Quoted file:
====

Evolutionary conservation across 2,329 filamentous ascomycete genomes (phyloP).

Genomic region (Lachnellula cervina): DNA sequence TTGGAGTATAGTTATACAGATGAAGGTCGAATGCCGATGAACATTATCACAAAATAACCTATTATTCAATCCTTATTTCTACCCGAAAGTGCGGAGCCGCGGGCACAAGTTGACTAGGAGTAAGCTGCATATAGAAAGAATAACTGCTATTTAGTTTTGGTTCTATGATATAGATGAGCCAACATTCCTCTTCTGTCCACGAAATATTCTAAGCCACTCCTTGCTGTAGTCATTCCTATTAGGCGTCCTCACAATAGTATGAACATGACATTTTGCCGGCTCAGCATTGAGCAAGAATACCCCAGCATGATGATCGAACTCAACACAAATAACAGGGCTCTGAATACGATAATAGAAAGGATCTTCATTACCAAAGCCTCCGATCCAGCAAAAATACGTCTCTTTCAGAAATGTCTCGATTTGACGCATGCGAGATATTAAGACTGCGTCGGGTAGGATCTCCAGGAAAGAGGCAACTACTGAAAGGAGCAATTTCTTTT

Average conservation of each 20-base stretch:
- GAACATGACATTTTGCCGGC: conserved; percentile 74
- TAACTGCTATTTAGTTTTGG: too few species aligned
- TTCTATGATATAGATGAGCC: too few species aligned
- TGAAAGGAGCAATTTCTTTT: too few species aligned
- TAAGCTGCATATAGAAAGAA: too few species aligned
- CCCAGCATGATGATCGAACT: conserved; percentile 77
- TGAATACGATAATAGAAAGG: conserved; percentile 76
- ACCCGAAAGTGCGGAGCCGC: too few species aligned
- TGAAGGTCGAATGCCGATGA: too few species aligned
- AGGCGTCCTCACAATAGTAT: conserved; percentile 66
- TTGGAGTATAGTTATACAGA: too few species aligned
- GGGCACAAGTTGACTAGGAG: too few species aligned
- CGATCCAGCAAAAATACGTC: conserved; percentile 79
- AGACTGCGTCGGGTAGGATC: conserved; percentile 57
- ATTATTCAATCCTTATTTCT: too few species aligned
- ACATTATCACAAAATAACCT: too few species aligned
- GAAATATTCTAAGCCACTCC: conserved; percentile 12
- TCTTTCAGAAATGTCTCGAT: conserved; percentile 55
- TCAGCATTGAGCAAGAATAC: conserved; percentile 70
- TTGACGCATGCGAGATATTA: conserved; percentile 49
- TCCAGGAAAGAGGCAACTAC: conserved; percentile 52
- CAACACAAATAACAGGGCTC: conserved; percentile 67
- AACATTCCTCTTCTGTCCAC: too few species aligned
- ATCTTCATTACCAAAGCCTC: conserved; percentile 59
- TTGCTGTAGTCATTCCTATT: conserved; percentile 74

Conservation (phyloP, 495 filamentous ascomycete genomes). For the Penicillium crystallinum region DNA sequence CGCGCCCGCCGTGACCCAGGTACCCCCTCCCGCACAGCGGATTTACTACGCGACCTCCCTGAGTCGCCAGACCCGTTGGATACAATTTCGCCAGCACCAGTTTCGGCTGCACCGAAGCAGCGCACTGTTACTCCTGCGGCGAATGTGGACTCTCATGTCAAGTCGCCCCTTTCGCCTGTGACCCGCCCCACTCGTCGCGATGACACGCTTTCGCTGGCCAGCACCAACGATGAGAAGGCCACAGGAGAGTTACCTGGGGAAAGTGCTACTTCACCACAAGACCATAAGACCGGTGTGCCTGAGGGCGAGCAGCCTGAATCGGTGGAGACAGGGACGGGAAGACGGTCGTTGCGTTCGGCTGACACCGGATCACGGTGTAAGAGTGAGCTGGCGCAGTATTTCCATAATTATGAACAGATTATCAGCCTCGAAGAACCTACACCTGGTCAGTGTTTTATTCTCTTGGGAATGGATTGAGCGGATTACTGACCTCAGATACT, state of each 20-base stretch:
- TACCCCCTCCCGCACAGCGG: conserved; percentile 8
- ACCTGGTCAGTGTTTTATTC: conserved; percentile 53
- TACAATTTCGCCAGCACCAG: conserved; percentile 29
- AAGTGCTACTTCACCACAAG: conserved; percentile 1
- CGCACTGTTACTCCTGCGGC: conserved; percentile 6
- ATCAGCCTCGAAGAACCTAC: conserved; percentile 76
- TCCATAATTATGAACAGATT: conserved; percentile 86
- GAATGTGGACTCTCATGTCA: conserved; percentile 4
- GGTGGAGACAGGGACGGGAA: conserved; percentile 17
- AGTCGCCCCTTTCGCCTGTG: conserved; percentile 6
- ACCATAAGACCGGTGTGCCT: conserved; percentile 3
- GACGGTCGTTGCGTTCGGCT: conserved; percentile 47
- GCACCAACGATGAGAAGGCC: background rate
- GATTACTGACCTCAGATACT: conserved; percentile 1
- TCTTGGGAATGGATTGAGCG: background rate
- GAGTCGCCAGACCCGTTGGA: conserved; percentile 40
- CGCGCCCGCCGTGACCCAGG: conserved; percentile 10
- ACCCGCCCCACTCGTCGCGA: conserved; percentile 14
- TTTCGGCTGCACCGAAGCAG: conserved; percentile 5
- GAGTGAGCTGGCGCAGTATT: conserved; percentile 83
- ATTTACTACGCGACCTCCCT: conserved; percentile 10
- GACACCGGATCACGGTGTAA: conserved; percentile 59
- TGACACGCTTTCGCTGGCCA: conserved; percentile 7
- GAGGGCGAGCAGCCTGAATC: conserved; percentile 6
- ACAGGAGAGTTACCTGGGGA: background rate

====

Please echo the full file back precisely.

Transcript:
Evolutionary conservation across 2,329 filamentous ascomycete genomes (phyloP).

Genomic region (Lachnellula cervina): DNA sequence TTGGAGTATAGTTATACAGATGAAGGTCGAATGCCGATGAACATTATCACAAAATAACCTATTATTCAATCCTTATTTCTACCCGAAAGTGCGGAGCCGCGGGCACAAGTTGACTAGGAGTAAGCTGCATATAGAAAGAATAACTGCTATTTAGTTTTGGTTCTATGATATAGATGAGCCAACATTCCTCTTCTGTCCACGAAATATTCTAAGCCACTCCTTGCTGTAGTCATTCCTATTAGGCGTCCTCACAATAGTATGAACATGACATTTTGCCGGCTCAGCATTGAGCAAGAATACCCCAGCATGATGATCGAACTCAACACAAATAACAGGGCTCTGAATACGATAATAGAAAGGATCTTCATTACCAAAGCCTCCGATCCAGCAAAAATACGTCTCTTTCAGAAATGTCTCGATTTGACGCATGCGAGATATTAAGACTGCGTCGGGTAGGATCTCCAGGAAAGAGGCAACTACTGAAAGGAGCAATTTCTTTT

Average conservation of each 20-base stretch:
- GAACATGACATTTTGCCGGC: conserved; percentile 74
- TAACTGCTATTTAGTTTTGG: too few species aligned
- TTCTATGATATAGATGAGCC: too few species aligned
- TGAAAGGAGCAATTTCTTTT: too few species aligned
- TAAGCTGCATATAGAAAGAA: too few species aligned
- CCCAGCATGATGATCGAACT: conserved; percentile 77
- TGAATACGATAATAGAAAGG: conserved; percentile 76
- ACCCGAAAGTGCGGAGCCGC: too few species aligned
- TGAAGGTCGAATGCCGATGA: too few species aligned
- AGGCGTCCTCACAATAGTAT: conserved; percentile 66
- TTGGAGTATAGTTATACAGA: too few species aligned
- GGGCACAAGTTGACTAGGAG: too few species aligned
- CGATCCAGCAAAAATACGTC: conserved; percentile 79
- AGACTGCGTCGGGTAGGATC: conserved; percentile 57
- ATTATTCAATCCTTATTTCT: too few species aligned
- ACATTATCACAAAATAACCT: too few species aligned
- GAAATATTCTAAGCCACTCC: conserved; percentile 12
- TCTTTCAGAAATGTCTCGAT: conserved; percentile 55
- TCAGCATTGAGCAAGAATAC: conserved; percentile 70
- TTGACGCATGCGAGATATTA: conserved; percentile 49
- TCCAGGAAAGAGGCAACTAC: conserved; percentile 52
- CAACACAAATAACAGGGCTC: conserved; percentile 67
- AACATTCCTCTTCTGTCCAC: too few species aligned
- ATCTTCATTACCAAAGCCTC: conserved; percentile 59
- TTGCTGTAGTCATTCCTATT: conserved; percentile 74

Conservation (phyloP, 495 filamentous ascomycete genomes). For the Penicillium crystallinum region DNA sequence CGCGCCCGCCGTGACCCAGGTACCCCCTCCCGCACAGCGGATTTACTACGCGACCTCCCTGAGTCGCCAGACCCGTTGGATACAATTTCGCCAGCACCAGTTTCGGCTGCACCGAAGCAGCGCACTGTTACTCCTGCGGCGAATGTGGACTCTCATGTCAAGTCGCCCCTTTCGCCTGTGACCCGCCCCACTCGTCGCGATGACACGCTTTCGCTGGCCAGCACCAACGATGAGAAGGCCACAGGAGAGTTACCTGGGGAAAGTGCTACTTCACCACAAGACCATAAGACCGGTGTGCCTGAGGGCGAGCAGCCTGAATCGGTGGAGACAGGGACGGGAAGACGGTCGTTGCGTTCGGCTGACACCGGATCACGGTGTAAGAGTGAGCTGGCGCAGTATTTCCATAATTATGAACAGATTATCAGCCTCGAAGAACCTACACCTGGTCAGTGTTTTATTCTCTTGGGAATGGATTGAGCGGATTACTGACCTCAGATACT, state of each 20-base stretch:
- TACCCCCTCCCGCACAGCGG: conserved; percentile 8
- ACCTGGTCAGTGTTTTATTC: conserved; percentile 53
- TACAATTTCGCCAGCACCAG: conserved; percentile 29
- AAGTGCTACTTCACCACAAG: conserved; percentile 1
- CGCACTGTTACTCCTGCGGC: conserved; percentile 6
- ATCAGCCTCGAAGAACCTAC: conserved; percentile 76
- TCCATAATTATGAACAGATT: conserved; percentile 86
- GAATGTGGACTCTCATGTCA: conserved; percentile 4
- GGTGGAGACAGGGACGGGAA: conserved; percentile 17
- AGTCGCCCCTTTCGCCTGTG: conserved; percentile 6
- ACCATAAGACCGGTGTGCCT: conserved; percentile 3
- GACGGTCGTTGCGTTCGGCT: conserved; percentile 47
- GCACCAACGATGAGAAGGCC: background rate
- GATTACTGACCTCAGATACT: conserved; percentile 1
- TCTTGGGAATGGATTGAGCG: background rate
- GAGTCGCCAGACCCGTTGGA: conserved; percentile 40
- CGCGCCCGCCGTGACCCAGG: conserved; percentile 10
- ACCCGCCCCACTCGTCGCGA: conserved; percentile 14
- TTTCGGCTGCACCGAAGCAG: conserved; percentile 5
- GAGTGAGCTGGCGCAGTATT: conserved; percentile 83
- ATTTACTACGCGACCTCCCT: conserved; percentile 10
- GACACCGGATCACGGTGTAA: conserved; percentile 59
- TGACACGCTTTCGCTGGCCA: conserved; percentile 7
- GAGGGCGAGCAGCCTGAATC: conserved; percentile 6
- ACAGGAGAGTTACCTGGGGA: background rate